My son was at a party and got punched and thrown in the pool. He was also verbally abused and his phone got smashed. The homeowners were not home at the time but their son was.
After my son was thrown in the pool he left the party by himself. He was followed by three individuals from the party and was chased into a cornfield and beaten by the three people.
My son lost half of his front tooth and had to withdraw from school. It was a traumatic experience for him and he also needs therapy.
Can I sue the homeowners for my son's injuries? Is there anything else I can do? Thank you for any information you can give.
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ANSWER for "My Son Was Assaulted at a Party...":
You have a strong case against the homeowner. Homeowners are responsible for what occurs on their property. Unless the boys who assaulted your son had been specifically prohibited from entering onto the homeowner’s property, the homeowners remain liable for what occurred.
The homeowners may attempt to say the boys weren't invited, or they didn’t give permission for them to be there. That really won't work either.
Ask the homeowners for the name of their homeowners insurance company. Don't be surprised if they won’t cooperate. If they don't you may have to seek the advice of a personal injury attorney.
Call their insurance company and file a claim. A Claims Adjuster will call you usually within a week or two. She will ask your son for a recoded statement. Don't hesitate to cooperate. Recorded statements are routine in these types of cases.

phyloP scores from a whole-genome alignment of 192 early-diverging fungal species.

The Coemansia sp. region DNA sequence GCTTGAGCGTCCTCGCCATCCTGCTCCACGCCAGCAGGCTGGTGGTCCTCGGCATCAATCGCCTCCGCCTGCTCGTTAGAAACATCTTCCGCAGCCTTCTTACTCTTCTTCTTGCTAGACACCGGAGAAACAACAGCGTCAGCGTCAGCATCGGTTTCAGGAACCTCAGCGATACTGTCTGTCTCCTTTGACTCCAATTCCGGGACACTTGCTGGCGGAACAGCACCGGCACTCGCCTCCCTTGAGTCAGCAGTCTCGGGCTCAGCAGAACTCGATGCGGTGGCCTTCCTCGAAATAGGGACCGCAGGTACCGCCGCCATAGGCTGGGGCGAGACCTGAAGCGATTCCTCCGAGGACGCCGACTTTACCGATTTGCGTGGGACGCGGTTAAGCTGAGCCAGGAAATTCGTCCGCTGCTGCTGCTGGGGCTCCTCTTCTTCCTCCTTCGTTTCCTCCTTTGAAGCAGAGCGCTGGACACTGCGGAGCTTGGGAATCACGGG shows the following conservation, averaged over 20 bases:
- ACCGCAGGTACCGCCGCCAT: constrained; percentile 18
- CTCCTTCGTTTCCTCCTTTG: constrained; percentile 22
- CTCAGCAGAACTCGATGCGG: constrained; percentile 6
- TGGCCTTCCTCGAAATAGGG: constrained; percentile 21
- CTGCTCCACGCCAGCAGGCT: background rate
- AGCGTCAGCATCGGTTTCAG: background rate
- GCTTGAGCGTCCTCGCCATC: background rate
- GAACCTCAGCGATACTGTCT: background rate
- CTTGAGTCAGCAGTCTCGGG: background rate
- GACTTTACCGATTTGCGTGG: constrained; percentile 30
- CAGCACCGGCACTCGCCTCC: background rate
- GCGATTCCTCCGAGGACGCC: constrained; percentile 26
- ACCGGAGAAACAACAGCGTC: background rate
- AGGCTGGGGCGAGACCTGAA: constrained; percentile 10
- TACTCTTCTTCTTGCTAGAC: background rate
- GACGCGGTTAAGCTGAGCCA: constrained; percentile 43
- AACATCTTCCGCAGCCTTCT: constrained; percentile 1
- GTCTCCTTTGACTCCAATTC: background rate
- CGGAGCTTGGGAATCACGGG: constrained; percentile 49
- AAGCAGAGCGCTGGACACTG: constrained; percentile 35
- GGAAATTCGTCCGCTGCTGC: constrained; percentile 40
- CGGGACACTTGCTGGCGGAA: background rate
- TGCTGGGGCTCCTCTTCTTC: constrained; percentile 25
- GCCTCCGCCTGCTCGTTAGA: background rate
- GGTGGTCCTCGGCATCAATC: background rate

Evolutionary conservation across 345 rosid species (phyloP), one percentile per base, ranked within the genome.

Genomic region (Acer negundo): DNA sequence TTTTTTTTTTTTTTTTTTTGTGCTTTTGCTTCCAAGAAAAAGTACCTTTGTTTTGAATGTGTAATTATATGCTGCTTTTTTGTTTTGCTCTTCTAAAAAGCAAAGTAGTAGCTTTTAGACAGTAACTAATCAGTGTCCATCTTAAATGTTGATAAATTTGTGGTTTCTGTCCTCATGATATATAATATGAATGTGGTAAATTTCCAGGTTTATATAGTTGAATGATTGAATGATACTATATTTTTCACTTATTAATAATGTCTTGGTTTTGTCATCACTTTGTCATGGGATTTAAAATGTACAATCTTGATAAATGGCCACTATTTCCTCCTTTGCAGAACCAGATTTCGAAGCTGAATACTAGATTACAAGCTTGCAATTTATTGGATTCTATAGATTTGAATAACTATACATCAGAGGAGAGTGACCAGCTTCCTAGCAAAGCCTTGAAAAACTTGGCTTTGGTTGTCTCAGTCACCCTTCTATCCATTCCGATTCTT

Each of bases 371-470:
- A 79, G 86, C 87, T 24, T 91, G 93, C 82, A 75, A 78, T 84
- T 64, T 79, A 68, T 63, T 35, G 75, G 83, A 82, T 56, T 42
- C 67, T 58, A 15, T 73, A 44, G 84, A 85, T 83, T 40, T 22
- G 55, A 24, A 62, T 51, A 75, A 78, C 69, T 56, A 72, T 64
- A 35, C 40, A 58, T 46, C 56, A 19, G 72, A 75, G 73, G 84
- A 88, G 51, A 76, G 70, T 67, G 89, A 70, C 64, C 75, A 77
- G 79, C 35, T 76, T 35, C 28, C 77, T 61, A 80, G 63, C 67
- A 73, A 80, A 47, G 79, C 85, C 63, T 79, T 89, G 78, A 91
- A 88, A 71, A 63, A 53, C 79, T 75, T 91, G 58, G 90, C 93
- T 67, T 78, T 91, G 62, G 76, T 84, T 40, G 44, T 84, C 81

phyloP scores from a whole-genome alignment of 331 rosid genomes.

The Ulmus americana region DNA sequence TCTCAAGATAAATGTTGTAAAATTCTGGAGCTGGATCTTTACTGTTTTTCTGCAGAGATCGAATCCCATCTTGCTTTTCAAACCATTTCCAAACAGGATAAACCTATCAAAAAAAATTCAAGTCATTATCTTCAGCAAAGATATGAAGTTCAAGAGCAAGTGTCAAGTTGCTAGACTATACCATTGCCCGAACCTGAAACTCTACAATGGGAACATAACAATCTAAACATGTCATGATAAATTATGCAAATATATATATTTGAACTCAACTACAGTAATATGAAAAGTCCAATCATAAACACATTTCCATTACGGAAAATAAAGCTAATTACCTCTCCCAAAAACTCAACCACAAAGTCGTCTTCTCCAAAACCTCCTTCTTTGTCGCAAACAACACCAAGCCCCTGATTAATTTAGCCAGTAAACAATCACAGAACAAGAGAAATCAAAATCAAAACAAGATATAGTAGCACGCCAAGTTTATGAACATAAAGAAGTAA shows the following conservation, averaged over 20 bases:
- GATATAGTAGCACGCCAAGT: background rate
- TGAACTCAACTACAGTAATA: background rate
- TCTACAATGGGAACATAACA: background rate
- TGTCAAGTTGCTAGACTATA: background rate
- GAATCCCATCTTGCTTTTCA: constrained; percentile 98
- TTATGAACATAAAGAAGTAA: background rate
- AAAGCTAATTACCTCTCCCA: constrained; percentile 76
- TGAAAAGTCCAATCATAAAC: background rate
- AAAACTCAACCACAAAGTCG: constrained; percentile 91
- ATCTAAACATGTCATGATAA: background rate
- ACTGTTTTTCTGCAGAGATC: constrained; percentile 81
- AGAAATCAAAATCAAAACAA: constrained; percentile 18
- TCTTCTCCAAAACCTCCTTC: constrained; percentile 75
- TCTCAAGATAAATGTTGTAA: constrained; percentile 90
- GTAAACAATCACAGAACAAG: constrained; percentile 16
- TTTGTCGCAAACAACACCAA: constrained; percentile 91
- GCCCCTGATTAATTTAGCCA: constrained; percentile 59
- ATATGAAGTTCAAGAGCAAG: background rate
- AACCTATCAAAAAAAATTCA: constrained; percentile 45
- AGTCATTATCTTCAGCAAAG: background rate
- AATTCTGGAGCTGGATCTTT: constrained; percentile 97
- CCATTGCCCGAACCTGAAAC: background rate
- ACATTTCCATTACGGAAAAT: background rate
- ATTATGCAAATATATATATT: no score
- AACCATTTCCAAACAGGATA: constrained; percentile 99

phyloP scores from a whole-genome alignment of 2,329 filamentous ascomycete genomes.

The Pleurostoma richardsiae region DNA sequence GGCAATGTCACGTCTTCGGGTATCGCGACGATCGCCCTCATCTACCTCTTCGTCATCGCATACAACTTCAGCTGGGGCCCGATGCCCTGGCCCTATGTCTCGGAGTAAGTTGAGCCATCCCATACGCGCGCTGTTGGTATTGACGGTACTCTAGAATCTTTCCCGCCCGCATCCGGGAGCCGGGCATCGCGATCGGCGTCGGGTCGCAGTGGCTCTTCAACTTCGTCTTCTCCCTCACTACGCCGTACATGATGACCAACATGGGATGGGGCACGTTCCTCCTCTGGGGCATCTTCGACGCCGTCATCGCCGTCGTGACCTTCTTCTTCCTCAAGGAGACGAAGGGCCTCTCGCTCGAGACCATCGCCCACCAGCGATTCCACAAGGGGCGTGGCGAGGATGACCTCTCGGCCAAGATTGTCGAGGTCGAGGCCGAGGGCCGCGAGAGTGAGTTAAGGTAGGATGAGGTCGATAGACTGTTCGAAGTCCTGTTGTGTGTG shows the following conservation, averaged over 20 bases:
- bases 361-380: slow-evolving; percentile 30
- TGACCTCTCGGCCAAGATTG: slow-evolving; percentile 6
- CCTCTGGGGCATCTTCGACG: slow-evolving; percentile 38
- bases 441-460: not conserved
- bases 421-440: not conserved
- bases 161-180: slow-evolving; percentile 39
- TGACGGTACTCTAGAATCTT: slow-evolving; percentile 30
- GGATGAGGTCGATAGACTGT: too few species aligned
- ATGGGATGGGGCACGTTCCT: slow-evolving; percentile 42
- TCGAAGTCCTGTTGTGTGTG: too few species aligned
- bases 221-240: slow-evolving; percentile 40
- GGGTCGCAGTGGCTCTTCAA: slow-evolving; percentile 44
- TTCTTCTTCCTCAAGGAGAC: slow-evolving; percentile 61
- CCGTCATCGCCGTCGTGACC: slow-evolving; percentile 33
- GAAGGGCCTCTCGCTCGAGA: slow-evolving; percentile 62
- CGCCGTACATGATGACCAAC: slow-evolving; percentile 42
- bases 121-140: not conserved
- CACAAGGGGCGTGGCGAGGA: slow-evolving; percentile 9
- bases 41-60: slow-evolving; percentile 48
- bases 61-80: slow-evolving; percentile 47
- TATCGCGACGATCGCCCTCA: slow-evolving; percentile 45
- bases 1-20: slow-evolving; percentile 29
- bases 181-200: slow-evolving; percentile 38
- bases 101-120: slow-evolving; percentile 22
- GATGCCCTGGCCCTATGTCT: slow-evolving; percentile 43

Take your son to see a counselor. Normally a psychologist or psychiatrist will be the most helpful. Next, get a copy of the dental bills, and an estimate from the dentist which includes the approximate cost of future dental work to repair the damage done. If you took your son to the emergency room, make sure you get a copy of the admitting form.
Hopefully you or your son contacted the police and filed a report for assault. Without that police report your case against the homeowners will be a little more difficult to present.
You will have to estimate the amount you think is appropriate for your son’s mental anguish. That is not always easy to do. The best way to do so is to take into account the cost of the dental work and the cost of the counseling, including, the cost of the counseling he may need in the future.
With those amounts in mind, multiply them by 3x and you will have a typical amount for mental anguish compensation.
The above is general information. Laws change frequently, and across jurisdictions. You should get a personalized case evaluation from an attorney licensed in your state. Find a local attorney to give you a free case review here, or call (888) 647-2490.
The accuracy of information provided on this site is not guaranteed. It is generic information for informal purposes only. It is NOT formal legal advice. Your use of this site does NOT create an attorney-client relationship. Before relying on any information found in this site you should consult with a licensed attorney in your state. If you are currently represented by an attorney, you should strictly abide by his/her counsel.